FedEx warns sluggish
economy is hitting profit
n MEMPHIS - FedEx Corp. warned Thursday that soaring fuel prices and turmoil in the U.S. housing and financial markets are taking a toll on its earnings.
The package-delivery and air-cargo company raised the red flag as it reported 4 percent profit growth for the first quarter ended Aug. 31, much of which came prior to the mid-quarter meltdown in the subprime mortgage market.
FedEx earned $494 million, or $1.58 per share, compared with $475 million, or $1.53 per share, in the year-ago quarter. Revenues rose 8 percent to $9.2 billion.
Viking Range branching out
to include commerical line
n GREENWOOD - Viking Range Corp. on Thursday said it is entering the commercial cooking equipment arena. The company has formed the Viking Commercial products division, which is headquartered in southern California.
The Viking Commercial product line includes cooking equipment, including ranges of all styles, ovens, broilers, griddles, salamanders, cheesemelters, induction units and island suites, as well as under-counter refrigeration. Viking plans to preview its initial commercial products in May 2008 at the National Restaurant Association Show in Chicago with anticipated production beginning later in 2008.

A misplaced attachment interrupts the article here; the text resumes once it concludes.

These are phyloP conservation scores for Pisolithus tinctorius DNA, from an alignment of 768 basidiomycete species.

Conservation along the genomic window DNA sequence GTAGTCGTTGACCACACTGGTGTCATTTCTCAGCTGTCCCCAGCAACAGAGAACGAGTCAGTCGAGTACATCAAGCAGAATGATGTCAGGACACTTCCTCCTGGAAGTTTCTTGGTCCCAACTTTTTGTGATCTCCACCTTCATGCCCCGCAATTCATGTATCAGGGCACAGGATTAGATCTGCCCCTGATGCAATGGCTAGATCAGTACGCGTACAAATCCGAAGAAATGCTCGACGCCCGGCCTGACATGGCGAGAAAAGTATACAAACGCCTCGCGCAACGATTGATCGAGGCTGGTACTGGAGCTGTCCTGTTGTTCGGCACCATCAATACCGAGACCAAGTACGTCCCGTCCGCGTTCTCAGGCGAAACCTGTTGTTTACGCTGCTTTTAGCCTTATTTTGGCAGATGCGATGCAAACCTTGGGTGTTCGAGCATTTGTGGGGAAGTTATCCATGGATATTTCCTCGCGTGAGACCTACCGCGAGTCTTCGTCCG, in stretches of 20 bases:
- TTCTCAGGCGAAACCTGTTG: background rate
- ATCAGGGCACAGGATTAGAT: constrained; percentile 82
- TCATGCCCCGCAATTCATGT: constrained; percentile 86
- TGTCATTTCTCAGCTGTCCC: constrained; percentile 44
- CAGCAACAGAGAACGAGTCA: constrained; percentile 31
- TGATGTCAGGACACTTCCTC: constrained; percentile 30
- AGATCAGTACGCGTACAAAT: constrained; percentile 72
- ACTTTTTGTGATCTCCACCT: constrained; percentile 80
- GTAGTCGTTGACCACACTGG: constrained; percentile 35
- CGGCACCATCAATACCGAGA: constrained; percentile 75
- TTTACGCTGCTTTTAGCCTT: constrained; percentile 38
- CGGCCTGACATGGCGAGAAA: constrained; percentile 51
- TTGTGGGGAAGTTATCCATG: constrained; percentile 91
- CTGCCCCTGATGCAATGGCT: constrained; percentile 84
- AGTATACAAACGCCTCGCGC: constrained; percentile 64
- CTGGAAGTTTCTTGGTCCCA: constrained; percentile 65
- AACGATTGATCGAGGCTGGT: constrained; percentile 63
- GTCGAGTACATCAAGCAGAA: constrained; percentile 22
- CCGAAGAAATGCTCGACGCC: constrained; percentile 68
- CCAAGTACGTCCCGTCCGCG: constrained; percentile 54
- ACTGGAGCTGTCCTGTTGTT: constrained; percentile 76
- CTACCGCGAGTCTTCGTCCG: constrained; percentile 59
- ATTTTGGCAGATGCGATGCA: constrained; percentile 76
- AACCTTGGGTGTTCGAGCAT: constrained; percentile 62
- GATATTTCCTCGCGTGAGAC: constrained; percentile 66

Crude oil prices close to record high at $83 per barrel
n NEW YORK - Crude oil prices surged further into record terrain Thursday, breaching $83 a barrel as the weak dollar and some worrisome weather in the Gulf of Mexico spurred buying.
The weather system, which forecasters said might develop into a tropical depression, caused the temporary closure of about a quarter of the Gulf of Mexico's daily oil production on Thursday as a precaution. That lent an extra boost to the oil market's already strong record-breaking run, because traders view U.S. crude inventories as tight. Last week, crude inventories declined.
GM continues contract talk
with United Auto Workers
n DETROIT - Negotiators for General Motors Corp. and the United Auto Workers, trying to craft a new contract, are still discussing the automaker's proposal to pay the union to form a trust and take over the company's huge retiree health care obligation, according to two people who have been briefed on the talks.
The people, who spoke on condition of anonymity because the talks are private, said noneconomic issues, which include grievance procedures, absenteeism and other items, had been settled.
The discussions about the trust took place even though UAW President Ron Gettelfinger on Tuesday rejected a GM offer on the trust, called a Voluntary Employees Beneficiary Association according to one of the people briefed on the talks.